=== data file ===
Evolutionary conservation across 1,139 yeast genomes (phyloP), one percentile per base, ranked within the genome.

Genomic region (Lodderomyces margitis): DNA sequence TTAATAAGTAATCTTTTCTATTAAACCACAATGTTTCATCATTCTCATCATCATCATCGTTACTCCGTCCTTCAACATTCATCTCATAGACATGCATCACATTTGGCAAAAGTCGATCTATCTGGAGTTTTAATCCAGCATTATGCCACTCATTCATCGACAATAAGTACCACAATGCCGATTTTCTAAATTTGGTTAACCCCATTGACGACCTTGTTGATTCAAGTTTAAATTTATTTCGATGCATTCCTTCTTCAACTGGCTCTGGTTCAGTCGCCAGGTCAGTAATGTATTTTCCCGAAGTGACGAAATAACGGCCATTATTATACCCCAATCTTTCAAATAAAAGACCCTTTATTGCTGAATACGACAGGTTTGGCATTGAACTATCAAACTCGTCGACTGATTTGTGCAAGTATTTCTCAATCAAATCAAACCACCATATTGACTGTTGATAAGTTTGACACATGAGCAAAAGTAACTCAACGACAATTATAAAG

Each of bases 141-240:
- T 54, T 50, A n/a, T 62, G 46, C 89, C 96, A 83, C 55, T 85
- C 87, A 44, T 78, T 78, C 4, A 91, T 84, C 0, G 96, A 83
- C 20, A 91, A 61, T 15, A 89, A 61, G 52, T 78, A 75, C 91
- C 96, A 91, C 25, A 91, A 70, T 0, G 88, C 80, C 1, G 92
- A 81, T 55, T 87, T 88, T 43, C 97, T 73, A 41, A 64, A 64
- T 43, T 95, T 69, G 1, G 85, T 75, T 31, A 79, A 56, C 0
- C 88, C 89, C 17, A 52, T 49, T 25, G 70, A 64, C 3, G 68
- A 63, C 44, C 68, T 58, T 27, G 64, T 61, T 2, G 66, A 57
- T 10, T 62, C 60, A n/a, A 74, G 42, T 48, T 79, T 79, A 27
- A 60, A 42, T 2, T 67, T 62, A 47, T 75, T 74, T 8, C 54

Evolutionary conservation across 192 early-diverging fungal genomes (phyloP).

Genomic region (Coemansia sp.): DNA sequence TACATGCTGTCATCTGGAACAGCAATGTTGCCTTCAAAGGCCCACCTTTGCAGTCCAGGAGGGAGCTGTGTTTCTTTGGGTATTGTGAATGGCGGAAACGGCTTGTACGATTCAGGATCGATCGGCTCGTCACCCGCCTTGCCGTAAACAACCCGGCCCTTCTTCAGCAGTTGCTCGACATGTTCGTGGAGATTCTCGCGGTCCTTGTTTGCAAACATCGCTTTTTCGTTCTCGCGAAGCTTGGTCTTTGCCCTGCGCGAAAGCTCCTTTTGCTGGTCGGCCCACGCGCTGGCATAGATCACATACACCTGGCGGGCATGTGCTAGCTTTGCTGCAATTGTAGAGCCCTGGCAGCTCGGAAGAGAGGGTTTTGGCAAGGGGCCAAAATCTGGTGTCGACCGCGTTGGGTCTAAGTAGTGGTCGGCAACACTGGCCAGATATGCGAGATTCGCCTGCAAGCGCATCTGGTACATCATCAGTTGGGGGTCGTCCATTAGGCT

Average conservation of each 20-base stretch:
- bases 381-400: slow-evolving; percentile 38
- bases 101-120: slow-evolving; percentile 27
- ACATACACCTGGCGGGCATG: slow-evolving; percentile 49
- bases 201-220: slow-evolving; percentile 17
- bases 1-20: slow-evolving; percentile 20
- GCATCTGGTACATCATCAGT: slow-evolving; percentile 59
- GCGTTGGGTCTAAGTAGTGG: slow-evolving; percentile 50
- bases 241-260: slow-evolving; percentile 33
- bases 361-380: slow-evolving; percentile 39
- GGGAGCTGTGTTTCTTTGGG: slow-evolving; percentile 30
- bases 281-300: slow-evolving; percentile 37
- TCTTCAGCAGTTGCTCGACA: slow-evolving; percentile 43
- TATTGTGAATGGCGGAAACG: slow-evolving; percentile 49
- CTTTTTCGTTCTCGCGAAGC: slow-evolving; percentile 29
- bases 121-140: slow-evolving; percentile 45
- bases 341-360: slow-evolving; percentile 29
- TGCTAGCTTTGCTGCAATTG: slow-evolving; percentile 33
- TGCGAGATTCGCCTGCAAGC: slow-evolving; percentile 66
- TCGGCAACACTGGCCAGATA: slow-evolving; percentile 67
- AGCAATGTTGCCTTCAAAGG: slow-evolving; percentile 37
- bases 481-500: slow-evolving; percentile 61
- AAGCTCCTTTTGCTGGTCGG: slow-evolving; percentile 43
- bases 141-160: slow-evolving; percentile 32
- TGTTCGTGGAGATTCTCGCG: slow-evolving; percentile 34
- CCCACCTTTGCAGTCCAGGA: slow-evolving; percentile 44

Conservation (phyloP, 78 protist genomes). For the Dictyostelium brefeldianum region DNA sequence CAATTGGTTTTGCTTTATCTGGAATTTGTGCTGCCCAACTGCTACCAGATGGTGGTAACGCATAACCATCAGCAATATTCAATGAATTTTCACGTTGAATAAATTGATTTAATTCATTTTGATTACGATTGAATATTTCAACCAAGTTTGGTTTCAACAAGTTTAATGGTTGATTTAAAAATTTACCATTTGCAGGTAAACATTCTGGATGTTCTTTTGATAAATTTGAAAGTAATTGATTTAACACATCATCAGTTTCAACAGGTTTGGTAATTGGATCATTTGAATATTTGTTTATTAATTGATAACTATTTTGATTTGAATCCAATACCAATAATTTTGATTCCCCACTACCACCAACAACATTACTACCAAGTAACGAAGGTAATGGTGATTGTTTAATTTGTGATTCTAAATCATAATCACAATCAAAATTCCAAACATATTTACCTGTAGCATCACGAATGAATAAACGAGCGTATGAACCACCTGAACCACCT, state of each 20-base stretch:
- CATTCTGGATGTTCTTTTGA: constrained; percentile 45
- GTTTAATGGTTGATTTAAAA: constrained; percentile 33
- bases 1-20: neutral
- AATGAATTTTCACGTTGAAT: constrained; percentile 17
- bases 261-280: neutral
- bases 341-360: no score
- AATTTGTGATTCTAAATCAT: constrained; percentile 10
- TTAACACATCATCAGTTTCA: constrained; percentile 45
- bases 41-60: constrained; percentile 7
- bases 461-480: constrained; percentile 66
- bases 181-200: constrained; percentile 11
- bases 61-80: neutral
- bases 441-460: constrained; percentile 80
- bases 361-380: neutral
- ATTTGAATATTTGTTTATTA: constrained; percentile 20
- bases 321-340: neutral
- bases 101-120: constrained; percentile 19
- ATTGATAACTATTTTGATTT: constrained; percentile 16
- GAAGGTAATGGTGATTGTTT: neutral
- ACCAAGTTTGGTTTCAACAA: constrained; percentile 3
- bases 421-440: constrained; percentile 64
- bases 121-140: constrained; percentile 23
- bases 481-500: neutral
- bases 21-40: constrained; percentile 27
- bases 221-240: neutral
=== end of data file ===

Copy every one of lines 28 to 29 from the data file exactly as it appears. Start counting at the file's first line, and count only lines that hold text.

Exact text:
- TCTTCAGCAGTTGCTCGACA: slow-evolving; percentile 43
- TATTGTGAATGGCGGAAACG: slow-evolving; percentile 49